Former Minister of Education, Oby Ezekwesili has blamed her decision to run for presidency on the platform of her now estranged party, the Allied Congress Party of Nigeria, ACPN, on an error of judgment on her part.
Ezekwesili, who announced her withdrawal from the presidential race, last week, stated this on Monday at a world press conference in Abuja.
According to her, she fell for the ‘tricks’ of the ACPN leadership when they approached her to run for presidency on their platform because they created an impression that the party believed in her disapproval of the transactional money-grabbing politics of the PDP and APC which has held the country back since independence.
She said: “When the ACPN leadership approached me in a series of visits to appeal that I run for office on their platform, the party appeared to be a good fit. It was founded by some disgruntled PDP members some years ago, but when its prime founder decided to return to the PDP, a core of its membership refused to move back with him. I was told that they stayed back because of their opposition to the ways of the PDP. Considering my vocal disapproval of the PDP and the APC, I admired the ACPN’s decision to stand firm and refusal to be co-opted.
“Also, the party came fourth in the popular votes count for the 2015 elections. So this was not exactly a mushroom party. “We held several meetings before I chose to run on the ACPN platform, and in each of those meetings, I was clear to all that if the target was the same transactional money-grabbing politics that has held us back, I would never go along with it. My public stance that the nomination form for Presidency should not be above N100,000 was acceded to by the Party while they pressed me to join their fold.
I also privately and publicly during the convention that adopted me as their presidential candidate disclosed that there was no personal war-chest for politics available to me and called on the Party to get ready for all of us to disrupt the traditional way of campaigning by the dominant parties. You may have seen some of the videos from those early meetings. You would notice that they repeatedly assured me that we shared common values and principles. We shook hands and made it formal.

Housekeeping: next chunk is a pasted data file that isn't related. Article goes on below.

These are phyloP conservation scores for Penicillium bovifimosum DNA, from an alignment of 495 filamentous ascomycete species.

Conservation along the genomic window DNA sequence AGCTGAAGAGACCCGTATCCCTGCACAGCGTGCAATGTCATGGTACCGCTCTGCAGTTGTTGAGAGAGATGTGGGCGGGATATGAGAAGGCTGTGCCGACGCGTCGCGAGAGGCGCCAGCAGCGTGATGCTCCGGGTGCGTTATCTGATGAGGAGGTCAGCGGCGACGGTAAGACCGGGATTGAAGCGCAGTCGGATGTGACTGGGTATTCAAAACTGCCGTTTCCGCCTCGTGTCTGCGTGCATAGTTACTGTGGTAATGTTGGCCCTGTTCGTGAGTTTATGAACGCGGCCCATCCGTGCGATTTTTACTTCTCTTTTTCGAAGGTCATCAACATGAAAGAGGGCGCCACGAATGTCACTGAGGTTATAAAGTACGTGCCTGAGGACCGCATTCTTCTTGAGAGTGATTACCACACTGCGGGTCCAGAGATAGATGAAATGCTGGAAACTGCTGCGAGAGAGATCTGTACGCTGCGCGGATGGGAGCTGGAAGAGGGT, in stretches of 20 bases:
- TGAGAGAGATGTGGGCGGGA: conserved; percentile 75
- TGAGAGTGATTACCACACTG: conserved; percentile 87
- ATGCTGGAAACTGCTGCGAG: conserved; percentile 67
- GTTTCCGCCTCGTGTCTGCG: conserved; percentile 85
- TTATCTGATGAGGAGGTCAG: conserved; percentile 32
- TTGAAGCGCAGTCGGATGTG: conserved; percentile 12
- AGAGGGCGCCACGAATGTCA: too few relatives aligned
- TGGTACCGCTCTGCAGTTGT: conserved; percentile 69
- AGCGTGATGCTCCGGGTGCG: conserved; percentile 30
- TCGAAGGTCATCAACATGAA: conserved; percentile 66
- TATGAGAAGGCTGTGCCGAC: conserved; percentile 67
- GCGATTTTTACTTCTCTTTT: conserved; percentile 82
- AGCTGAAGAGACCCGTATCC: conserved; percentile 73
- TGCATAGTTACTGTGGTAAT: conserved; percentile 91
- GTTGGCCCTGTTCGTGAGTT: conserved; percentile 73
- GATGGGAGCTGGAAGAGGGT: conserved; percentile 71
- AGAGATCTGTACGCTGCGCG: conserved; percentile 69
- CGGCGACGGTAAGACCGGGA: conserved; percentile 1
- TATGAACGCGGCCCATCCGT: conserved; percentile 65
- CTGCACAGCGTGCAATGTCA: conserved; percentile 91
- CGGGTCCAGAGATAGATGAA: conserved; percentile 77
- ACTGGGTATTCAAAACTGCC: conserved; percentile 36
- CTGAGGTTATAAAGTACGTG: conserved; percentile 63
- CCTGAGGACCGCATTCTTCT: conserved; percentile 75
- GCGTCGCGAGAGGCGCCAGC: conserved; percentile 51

“I knew that along the way I will face tests of my values, but I didn’t expect it so soon and not from the party members who had assured me privately and publicly that they were on the same page with me. In truth, our values were poles apart. The ACPN leadership demonstrated in deeds that they did not believe in my advocacy for a cleaner politics. They were not really interested in being a vehicle to break the bad politics championed by the #APCPDP. In fact, the ACPN leadership began to act like a junior sibling to the twin #APCPDP party.
“At one point, we were supposed to have a meeting with all the state coordinators of the party. Instead of the ACPN leadership to be honest about the strengths of the party and explain that some states did not have coordinators at the time, they hired fake coordinators, and asked the campaign to fly them into Abuja. You all saw how they demonstrated their preferred brand of politics last week by endorsing the ruling APC in a classic summersault. Deceptive politics of transactions at its worst!
“Their actions last week did not surprise me one bit. My relationship with the ACPN became problematic once they faced the reality of my modest financial means that I had transparently disclosed to them from the beginning. Their mistake was that they harbored two wrong assumptions about me. “First, they assumed that I was one of those who served in government and had a stash of looted public funds hidden somewhere to expend on the elections. When they realized that was not the case, they made a second wrong assumption by believing that I would be willing to go and obtain foreign cash to prosecute my campaign.
The leadership of the Party became frustrated that I was not using my global network to get some countries, organizations and foreigners to donate money to their Party like the APC and PDP do. The more I told them that I was committed to abide strictly to the provisions of the Electoral Act and INEC rules on campaign finance and was not going to negotiate that in order to satisfy their monetary demands, the more frustrated they became.
“In all these, the options before me were clear. I could give in to the ACPN’s desperation and use any means necessary to satisfy those fellows or I could uphold my values and leave their fold. I could succumb to their pressure, pretend as though I did not see how utterly corrupt their ransom demands were and continue with the campaign or I could step up at great personal cost to myself, and say ENOUGH